The concern of the state of Croatia for the status of the Croats in the neighboring state should be welcomed. There is nothing objectionable in that as long as the concern is based on generally accepted standards.
Is Croatia principled in its struggle for the rights of nations in states created after the break up of the former state (Yugoslavia)? In other words, does Croatia give the same rights it demands for Croats in BH to other nations living in Croatia? The High Representative for BH, Wolfgang Petritsch, has these days reminded Croatia of that sort of inconsistency. Petritsch's statement that Croatia should give to Serbs in Croatia [15 percent of population in 1991] the same rights it demands for Croats in BH [17 percent of population in 1991], was received with outrage by the political leadership in Croatia. Zdravko Tomac, a member of the SDP, could not hide his outrage. Only the Minister of Foreign Affairs, Tonino Picula, managed to keep his diplomatic composure.
Circles that could definitely not be described as extreme right demanded that Petritsch apologize! According to the logic of these European democrats, Petritsch insulted Croats by advocating rights of Serbs who fought against Croats. Is it necessary to remind the readers of Croat policy with respect to Serbs before the outbreak of war in Croatia and the constitutional status of Serbs in the former Republic of Croatia [a constituent nation, equal to Croats, until 1990]? Should Croatia be able to distinguish between Serbs in Croatia and the regime in Belgrade? Should Croatia punish ethnic Serb citizens of Croatia because Serbia fought for their rights in the wrong manner? If for Croat politicians it is an argument that Serbs fought against Croats, isn't it true that Bosnian Croats also fought against Serbs and Bosniaks in BH? If they fought against the Serb aggression (that is yet another frequently spouted argument), why did they fight against Bosniaks? Etc.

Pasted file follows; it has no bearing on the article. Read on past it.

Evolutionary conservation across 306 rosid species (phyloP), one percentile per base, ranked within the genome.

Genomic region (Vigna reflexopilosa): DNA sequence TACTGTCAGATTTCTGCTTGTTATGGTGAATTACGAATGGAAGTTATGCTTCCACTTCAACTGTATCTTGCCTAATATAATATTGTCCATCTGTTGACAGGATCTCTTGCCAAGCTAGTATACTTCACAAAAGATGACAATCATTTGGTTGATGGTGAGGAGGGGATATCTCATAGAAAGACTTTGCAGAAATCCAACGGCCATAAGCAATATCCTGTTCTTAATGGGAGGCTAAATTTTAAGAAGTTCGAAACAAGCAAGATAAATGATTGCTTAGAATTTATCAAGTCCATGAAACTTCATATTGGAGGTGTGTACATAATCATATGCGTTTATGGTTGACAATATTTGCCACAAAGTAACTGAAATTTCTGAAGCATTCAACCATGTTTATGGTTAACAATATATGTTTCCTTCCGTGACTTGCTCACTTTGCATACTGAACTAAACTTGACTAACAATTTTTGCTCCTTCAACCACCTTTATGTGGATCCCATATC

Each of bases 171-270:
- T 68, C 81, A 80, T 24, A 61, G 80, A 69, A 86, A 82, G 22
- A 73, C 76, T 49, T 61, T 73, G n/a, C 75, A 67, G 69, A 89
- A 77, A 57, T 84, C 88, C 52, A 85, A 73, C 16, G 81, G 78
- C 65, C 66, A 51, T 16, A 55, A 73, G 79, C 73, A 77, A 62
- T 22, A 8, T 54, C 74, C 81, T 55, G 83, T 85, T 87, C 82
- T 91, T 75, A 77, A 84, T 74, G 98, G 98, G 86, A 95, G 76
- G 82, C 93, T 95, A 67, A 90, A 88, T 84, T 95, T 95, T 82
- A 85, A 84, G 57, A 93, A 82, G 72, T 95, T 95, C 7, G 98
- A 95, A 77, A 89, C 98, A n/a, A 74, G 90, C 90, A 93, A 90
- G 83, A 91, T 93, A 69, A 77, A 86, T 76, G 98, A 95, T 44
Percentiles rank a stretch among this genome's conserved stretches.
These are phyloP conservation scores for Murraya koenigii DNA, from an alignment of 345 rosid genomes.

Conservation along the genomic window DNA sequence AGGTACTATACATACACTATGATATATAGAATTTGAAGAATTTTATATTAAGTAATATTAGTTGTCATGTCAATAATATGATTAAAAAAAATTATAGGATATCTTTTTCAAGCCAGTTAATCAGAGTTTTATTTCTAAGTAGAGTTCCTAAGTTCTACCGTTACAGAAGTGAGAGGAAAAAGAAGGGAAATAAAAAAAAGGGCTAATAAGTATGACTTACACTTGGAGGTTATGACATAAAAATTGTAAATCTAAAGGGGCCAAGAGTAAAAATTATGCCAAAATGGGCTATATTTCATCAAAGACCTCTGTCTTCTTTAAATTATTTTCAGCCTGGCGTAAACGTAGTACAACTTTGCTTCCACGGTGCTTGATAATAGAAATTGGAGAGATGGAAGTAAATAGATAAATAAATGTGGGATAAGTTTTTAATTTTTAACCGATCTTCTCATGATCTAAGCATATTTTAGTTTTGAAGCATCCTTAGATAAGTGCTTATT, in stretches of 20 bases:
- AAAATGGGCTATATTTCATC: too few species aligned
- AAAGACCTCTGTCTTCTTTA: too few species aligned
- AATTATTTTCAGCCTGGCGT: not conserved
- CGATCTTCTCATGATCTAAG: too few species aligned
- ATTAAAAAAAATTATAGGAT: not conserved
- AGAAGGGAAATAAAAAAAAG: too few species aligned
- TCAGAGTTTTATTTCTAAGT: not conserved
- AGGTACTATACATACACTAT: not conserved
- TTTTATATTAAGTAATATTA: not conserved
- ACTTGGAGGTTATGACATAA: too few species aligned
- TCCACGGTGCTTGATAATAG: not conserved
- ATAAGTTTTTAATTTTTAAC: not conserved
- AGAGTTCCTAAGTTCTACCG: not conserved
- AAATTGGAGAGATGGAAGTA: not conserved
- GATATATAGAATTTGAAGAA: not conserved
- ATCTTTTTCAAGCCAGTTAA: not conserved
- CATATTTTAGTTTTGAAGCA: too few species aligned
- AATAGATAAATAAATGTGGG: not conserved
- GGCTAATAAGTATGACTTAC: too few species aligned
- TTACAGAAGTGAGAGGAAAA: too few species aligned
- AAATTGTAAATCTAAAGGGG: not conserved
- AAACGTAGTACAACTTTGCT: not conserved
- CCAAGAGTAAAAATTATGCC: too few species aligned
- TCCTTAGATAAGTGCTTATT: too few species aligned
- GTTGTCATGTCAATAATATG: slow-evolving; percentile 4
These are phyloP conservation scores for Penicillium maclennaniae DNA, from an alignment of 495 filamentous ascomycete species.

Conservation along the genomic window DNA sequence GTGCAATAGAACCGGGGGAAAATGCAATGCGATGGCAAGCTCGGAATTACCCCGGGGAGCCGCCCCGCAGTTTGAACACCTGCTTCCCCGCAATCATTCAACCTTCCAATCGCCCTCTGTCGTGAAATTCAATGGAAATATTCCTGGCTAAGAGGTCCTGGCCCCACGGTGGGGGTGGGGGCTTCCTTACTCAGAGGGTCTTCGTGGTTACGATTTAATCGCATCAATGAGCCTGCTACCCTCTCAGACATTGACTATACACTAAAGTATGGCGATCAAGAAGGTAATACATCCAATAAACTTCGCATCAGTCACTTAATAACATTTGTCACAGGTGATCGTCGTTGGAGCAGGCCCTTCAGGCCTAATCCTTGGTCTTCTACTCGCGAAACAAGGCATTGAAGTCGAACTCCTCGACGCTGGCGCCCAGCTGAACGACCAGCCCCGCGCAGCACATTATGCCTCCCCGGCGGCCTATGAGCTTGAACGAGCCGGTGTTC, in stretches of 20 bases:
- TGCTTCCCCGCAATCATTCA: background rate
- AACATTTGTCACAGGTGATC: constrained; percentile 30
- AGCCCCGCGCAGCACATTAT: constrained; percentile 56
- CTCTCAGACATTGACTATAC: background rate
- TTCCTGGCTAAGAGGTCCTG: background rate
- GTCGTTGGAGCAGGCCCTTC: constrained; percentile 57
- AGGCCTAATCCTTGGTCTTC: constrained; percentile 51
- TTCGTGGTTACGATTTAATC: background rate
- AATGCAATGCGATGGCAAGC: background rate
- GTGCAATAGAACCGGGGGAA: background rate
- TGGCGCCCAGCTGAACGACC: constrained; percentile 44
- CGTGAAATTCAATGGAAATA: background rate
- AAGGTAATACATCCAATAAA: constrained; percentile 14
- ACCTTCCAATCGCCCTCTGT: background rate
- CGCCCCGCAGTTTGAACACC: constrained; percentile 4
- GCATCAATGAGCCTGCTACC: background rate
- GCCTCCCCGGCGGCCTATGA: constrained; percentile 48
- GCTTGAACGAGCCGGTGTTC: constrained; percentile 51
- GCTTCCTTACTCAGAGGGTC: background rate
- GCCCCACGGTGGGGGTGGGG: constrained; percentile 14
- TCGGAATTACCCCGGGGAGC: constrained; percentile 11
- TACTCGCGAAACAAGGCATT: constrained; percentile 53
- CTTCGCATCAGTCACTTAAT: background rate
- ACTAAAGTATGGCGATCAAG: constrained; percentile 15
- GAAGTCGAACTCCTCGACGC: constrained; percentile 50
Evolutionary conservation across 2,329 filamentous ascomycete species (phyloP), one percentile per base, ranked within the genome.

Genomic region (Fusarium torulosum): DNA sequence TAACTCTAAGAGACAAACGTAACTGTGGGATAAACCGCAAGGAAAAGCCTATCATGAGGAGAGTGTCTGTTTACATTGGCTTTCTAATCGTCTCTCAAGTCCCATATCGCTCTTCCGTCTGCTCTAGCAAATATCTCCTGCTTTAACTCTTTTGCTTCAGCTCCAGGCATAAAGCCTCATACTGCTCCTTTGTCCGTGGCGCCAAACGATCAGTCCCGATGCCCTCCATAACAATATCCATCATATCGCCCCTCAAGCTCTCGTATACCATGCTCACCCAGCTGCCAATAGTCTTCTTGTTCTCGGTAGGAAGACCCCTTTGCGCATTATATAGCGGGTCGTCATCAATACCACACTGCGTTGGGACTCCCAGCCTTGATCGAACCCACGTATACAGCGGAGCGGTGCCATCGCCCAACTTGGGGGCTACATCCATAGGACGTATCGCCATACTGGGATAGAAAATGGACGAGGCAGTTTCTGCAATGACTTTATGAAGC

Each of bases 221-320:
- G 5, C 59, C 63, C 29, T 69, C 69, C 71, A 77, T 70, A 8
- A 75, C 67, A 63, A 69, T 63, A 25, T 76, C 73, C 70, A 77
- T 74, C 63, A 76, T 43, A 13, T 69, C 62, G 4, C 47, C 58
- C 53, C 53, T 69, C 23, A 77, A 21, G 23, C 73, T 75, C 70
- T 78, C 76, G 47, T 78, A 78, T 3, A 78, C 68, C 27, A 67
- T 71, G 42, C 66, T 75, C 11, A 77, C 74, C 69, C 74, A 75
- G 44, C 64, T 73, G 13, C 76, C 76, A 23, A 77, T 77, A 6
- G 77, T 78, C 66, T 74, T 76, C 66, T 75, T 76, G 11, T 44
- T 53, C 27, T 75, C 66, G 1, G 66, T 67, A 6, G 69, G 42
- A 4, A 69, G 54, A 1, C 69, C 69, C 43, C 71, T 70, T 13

Reasonable people and politicians can spot a lot of reasons for moderation. Especially because the rights demanded by the minority nations are not a threat to the state. On the contrary, states that are homelands of minority nations have an opportunity to demonstrate their democratic nature, and statesmen political virtue.
Croatia is knocking on the door of Europe and should have more feeling for the spirit of the European integration and the future that is opening in front of European nations. It will be impossible to advocate human rights and at the same time deny some earned rights, or advocate different standards in protection of those rights.
The legitimate view of Croatia with respect to rights of Croats in BH should serve as an example for Serbia and BH with respect to the rights of Serbs in Croatia. If for no other reason, than because the Balkan region will not be stable until same standards apply to all of its nations. Unfortunately, the Serb official policy, both in Serbia and Srpska, is still more concerned with dead Serbs, mythical past, and Hilandar monastery, than with Serbs in Croatia. If it weren't the case, Kostunica and Sarovic would instead of a committee for the protection of Hilandar set up a committee for the protection of the rights of Serbs in Croatia. And the Serb Orthodox Church would do well to dedicate itself more to the living Serbs rather than religious buildings. And it should not forget that God is in the hearts of the living, not in temples. Unless some new interpretations of its wise men are valid now!